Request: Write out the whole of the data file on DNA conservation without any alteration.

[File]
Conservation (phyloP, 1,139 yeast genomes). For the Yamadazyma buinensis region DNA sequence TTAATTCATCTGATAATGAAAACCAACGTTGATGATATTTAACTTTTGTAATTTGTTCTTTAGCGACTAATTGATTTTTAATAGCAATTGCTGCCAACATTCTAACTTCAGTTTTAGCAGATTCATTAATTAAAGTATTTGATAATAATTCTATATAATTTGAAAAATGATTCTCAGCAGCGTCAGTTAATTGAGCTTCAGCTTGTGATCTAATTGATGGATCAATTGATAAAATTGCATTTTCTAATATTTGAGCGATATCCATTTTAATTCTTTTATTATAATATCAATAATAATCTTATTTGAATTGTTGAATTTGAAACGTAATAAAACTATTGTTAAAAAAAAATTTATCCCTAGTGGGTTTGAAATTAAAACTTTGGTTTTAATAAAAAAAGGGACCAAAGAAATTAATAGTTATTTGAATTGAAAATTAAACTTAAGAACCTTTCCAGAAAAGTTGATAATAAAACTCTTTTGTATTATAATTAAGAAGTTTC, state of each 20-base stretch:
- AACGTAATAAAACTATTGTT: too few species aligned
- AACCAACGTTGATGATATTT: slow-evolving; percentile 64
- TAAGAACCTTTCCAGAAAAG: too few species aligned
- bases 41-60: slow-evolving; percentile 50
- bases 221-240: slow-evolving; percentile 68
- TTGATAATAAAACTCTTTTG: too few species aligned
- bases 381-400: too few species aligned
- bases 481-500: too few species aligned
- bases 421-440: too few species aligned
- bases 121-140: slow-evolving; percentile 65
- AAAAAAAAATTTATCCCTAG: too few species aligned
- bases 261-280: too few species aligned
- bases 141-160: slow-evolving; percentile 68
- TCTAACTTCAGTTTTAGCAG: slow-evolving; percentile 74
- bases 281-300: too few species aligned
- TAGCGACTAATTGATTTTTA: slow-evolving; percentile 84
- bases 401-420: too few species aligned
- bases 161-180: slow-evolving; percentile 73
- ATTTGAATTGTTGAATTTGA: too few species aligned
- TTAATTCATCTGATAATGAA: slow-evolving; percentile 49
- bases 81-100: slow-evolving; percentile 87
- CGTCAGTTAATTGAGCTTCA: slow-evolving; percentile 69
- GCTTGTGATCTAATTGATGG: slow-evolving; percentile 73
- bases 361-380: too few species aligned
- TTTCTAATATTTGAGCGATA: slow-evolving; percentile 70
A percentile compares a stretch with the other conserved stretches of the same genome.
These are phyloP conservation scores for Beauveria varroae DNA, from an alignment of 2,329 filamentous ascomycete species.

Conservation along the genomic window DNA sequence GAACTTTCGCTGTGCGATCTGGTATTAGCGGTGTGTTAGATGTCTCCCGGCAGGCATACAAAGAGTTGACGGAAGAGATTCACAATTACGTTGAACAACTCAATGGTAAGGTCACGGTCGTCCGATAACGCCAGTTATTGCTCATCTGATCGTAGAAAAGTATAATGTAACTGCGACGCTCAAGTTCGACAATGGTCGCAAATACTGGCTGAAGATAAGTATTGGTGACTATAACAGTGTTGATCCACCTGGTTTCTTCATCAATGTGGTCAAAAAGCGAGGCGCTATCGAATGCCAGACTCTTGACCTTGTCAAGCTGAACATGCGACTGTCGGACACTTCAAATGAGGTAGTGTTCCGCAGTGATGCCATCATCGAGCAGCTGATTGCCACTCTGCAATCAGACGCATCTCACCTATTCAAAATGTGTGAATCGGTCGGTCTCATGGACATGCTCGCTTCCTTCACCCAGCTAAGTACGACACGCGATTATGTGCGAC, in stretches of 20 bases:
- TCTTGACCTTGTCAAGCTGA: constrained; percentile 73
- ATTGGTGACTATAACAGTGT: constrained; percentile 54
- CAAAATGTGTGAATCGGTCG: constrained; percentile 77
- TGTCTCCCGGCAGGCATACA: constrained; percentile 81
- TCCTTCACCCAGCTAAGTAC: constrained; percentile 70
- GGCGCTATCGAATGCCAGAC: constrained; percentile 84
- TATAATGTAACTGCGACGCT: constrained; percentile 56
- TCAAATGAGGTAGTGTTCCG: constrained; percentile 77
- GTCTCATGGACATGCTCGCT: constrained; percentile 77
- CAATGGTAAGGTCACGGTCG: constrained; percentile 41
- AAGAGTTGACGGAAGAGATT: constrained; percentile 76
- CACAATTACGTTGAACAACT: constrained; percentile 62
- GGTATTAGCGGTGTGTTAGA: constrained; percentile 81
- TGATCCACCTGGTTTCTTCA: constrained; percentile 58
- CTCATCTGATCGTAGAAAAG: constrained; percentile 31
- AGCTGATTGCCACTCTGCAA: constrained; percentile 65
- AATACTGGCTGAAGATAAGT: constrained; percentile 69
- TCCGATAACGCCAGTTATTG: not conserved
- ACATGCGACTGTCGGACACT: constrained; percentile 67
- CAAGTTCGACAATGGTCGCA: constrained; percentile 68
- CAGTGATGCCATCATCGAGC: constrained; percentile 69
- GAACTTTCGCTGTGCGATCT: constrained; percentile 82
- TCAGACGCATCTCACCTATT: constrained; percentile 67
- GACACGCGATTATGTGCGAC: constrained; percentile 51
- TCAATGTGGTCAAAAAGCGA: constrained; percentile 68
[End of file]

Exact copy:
Conservation (phyloP, 1,139 yeast genomes). For the Yamadazyma buinensis region DNA sequence TTAATTCATCTGATAATGAAAACCAACGTTGATGATATTTAACTTTTGTAATTTGTTCTTTAGCGACTAATTGATTTTTAATAGCAATTGCTGCCAACATTCTAACTTCAGTTTTAGCAGATTCATTAATTAAAGTATTTGATAATAATTCTATATAATTTGAAAAATGATTCTCAGCAGCGTCAGTTAATTGAGCTTCAGCTTGTGATCTAATTGATGGATCAATTGATAAAATTGCATTTTCTAATATTTGAGCGATATCCATTTTAATTCTTTTATTATAATATCAATAATAATCTTATTTGAATTGTTGAATTTGAAACGTAATAAAACTATTGTTAAAAAAAAATTTATCCCTAGTGGGTTTGAAATTAAAACTTTGGTTTTAATAAAAAAAGGGACCAAAGAAATTAATAGTTATTTGAATTGAAAATTAAACTTAAGAACCTTTCCAGAAAAGTTGATAATAAAACTCTTTTGTATTATAATTAAGAAGTTTC, state of each 20-base stretch:
- AACGTAATAAAACTATTGTT: too few species aligned
- AACCAACGTTGATGATATTT: slow-evolving; percentile 64
- TAAGAACCTTTCCAGAAAAG: too few species aligned
- bases 41-60: slow-evolving; percentile 50
- bases 221-240: slow-evolving; percentile 68
- TTGATAATAAAACTCTTTTG: too few species aligned
- bases 381-400: too few species aligned
- bases 481-500: too few species aligned
- bases 421-440: too few species aligned
- bases 121-140: slow-evolving; percentile 65
- AAAAAAAAATTTATCCCTAG: too few species aligned
- bases 261-280: too few species aligned
- bases 141-160: slow-evolving; percentile 68
- TCTAACTTCAGTTTTAGCAG: slow-evolving; percentile 74
- bases 281-300: too few species aligned
- TAGCGACTAATTGATTTTTA: slow-evolving; percentile 84
- bases 401-420: too few species aligned
- bases 161-180: slow-evolving; percentile 73
- ATTTGAATTGTTGAATTTGA: too few species aligned
- TTAATTCATCTGATAATGAA: slow-evolving; percentile 49
- bases 81-100: slow-evolving; percentile 87
- CGTCAGTTAATTGAGCTTCA: slow-evolving; percentile 69
- GCTTGTGATCTAATTGATGG: slow-evolving; percentile 73
- bases 361-380: too few species aligned
- TTTCTAATATTTGAGCGATA: slow-evolving; percentile 70
A percentile compares a stretch with the other conserved stretches of the same genome.
These are phyloP conservation scores for Beauveria varroae DNA, from an alignment of 2,329 filamentous ascomycete species.

Conservation along the genomic window DNA sequence GAACTTTCGCTGTGCGATCTGGTATTAGCGGTGTGTTAGATGTCTCCCGGCAGGCATACAAAGAGTTGACGGAAGAGATTCACAATTACGTTGAACAACTCAATGGTAAGGTCACGGTCGTCCGATAACGCCAGTTATTGCTCATCTGATCGTAGAAAAGTATAATGTAACTGCGACGCTCAAGTTCGACAATGGTCGCAAATACTGGCTGAAGATAAGTATTGGTGACTATAACAGTGTTGATCCACCTGGTTTCTTCATCAATGTGGTCAAAAAGCGAGGCGCTATCGAATGCCAGACTCTTGACCTTGTCAAGCTGAACATGCGACTGTCGGACACTTCAAATGAGGTAGTGTTCCGCAGTGATGCCATCATCGAGCAGCTGATTGCCACTCTGCAATCAGACGCATCTCACCTATTCAAAATGTGTGAATCGGTCGGTCTCATGGACATGCTCGCTTCCTTCACCCAGCTAAGTACGACACGCGATTATGTGCGAC, in stretches of 20 bases:
- TCTTGACCTTGTCAAGCTGA: constrained; percentile 73
- ATTGGTGACTATAACAGTGT: constrained; percentile 54
- CAAAATGTGTGAATCGGTCG: constrained; percentile 77
- TGTCTCCCGGCAGGCATACA: constrained; percentile 81
- TCCTTCACCCAGCTAAGTAC: constrained; percentile 70
- GGCGCTATCGAATGCCAGAC: constrained; percentile 84
- TATAATGTAACTGCGACGCT: constrained; percentile 56
- TCAAATGAGGTAGTGTTCCG: constrained; percentile 77
- GTCTCATGGACATGCTCGCT: constrained; percentile 77
- CAATGGTAAGGTCACGGTCG: constrained; percentile 41
- AAGAGTTGACGGAAGAGATT: constrained; percentile 76
- CACAATTACGTTGAACAACT: constrained; percentile 62
- GGTATTAGCGGTGTGTTAGA: constrained; percentile 81
- TGATCCACCTGGTTTCTTCA: constrained; percentile 58
- CTCATCTGATCGTAGAAAAG: constrained; percentile 31
- AGCTGATTGCCACTCTGCAA: constrained; percentile 65
- AATACTGGCTGAAGATAAGT: constrained; percentile 69
- TCCGATAACGCCAGTTATTG: not conserved
- ACATGCGACTGTCGGACACT: constrained; percentile 67
- CAAGTTCGACAATGGTCGCA: constrained; percentile 68
- CAGTGATGCCATCATCGAGC: constrained; percentile 69
- GAACTTTCGCTGTGCGATCT: constrained; percentile 82
- TCAGACGCATCTCACCTATT: constrained; percentile 67
- GACACGCGATTATGTGCGAC: constrained; percentile 51
- TCAATGTGGTCAAAAAGCGA: constrained; percentile 68